had been struggling with the inventory process wel comed the new system They

Had been struggling with the inventory process wel

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had been struggling with the inventory process wel- comed the new system. “They said, ‘Please help us do this,’” Moody recalls. Now, instead of spending their days trying to set the stock levels across the entire country, the team is occupied with more stra- tegic questions and happy to let the model do the grunt work. Similarly, at video game producer Electronic Arts Inc., based in Redwood City, California, the design- ers who dream up new games are embracing an analytics system that tells them what characteristics will make a game attractive to EA’s best customers. They don’t regard it as a loss of creativity, says the Wharton School’s Fader, but as a way to succeed. “The chief analytics guy told me it’s every bit as much a creative business as it was before, maybe more so, because instead of trying to come up with a game for everybody, they are designing for these really valu- able customers, and it may be even more of a creative challenge,” he says. Many functional areas within organizations in- creasingly look to data and analytics as a source of knowledge and influence. Nearly 37% of respon- dents in our 2016 survey say that analytics has shifted the power structures in their organizations, and two-thirds expect that analytics skills and con- trol of data will determine which departments and managers have influence in the future. Many func- tional areas report increases in influence within their respective organizations as a result of their use of analytics. (See Figure 10.) “IT will continue to play a critical role,” Moody observes, “but it may have less influence over how data is consumed across the company.” Conclusion FIGURE 10: CONTROLLING DATA IS A SOURCE OF ORGANIZATIONAL INFLUENCE Departments across organizations agree that knowledge and information affect influence. Percent of respondents who report some or significant increase in the following forms of influence 40 % 5 0% 60 % 9 0% 30 % 20 % 10 % 0% Formal authority Control of knowledge information Customer service Finance General management Human resources Information technology Marketing Operations Product development Research and development Sales Supply chain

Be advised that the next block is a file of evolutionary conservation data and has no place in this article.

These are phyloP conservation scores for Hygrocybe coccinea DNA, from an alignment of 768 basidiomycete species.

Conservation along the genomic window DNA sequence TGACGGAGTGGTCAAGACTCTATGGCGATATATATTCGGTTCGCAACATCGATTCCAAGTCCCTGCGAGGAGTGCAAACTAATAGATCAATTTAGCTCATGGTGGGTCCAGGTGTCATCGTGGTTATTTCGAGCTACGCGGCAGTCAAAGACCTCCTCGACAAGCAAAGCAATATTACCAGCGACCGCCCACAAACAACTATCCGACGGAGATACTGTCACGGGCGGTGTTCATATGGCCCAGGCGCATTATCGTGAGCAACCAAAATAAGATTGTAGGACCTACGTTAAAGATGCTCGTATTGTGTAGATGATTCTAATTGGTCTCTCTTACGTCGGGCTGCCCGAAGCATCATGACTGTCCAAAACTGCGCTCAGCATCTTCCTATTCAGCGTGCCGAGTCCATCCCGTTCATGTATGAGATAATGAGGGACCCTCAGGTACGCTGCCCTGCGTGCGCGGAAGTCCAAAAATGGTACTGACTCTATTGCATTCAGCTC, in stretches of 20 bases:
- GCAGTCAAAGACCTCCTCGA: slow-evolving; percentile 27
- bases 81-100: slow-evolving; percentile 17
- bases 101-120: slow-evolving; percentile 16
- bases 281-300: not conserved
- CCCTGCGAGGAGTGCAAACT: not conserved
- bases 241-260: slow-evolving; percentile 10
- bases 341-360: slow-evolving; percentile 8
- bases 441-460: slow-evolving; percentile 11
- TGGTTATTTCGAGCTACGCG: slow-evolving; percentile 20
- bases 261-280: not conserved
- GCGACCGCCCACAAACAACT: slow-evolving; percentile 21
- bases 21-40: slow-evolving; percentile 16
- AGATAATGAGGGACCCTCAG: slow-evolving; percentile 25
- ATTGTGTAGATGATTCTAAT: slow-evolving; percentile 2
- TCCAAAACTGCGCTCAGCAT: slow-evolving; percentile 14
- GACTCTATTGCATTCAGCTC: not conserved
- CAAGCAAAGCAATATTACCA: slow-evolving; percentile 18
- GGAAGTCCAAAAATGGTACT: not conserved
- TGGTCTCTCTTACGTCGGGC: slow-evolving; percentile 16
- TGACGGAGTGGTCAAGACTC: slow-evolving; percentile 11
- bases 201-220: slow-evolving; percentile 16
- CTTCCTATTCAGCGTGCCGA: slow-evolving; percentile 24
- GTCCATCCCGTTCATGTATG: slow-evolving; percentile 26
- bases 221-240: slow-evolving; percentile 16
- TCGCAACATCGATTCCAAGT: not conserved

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ANALYTICS AS A SOURCE OF BUSINESS INNOVATION MIT SLOAN MANAGEMENT REVIEW 15 As more companies draw on analytics for a com- petitive edge and more departments within a given organization explore the potential of analytics, several complementary trends are emerging around an orga- nization’s new emphasis on data (its own and others’): 1. Businesses that take data seriously organize themselves around data as if it were a valuable organizational asset. The sources of data-driven innovation draw from strong data governance practices and a propensity and ability to share data. The growing ranks of analytically mature organizations, the Analytical Innovators, sug- gest that more organizations are developing these practices and propensities. This doesn’t mean that an organization should rely exclu- sively on its own data; nor does it mean relying exclusively on others’ data. Data from other or-
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  • Spring '17
  • Hyejun lee
  • Data Management, MIT Sloan School of Management, mit sloan management

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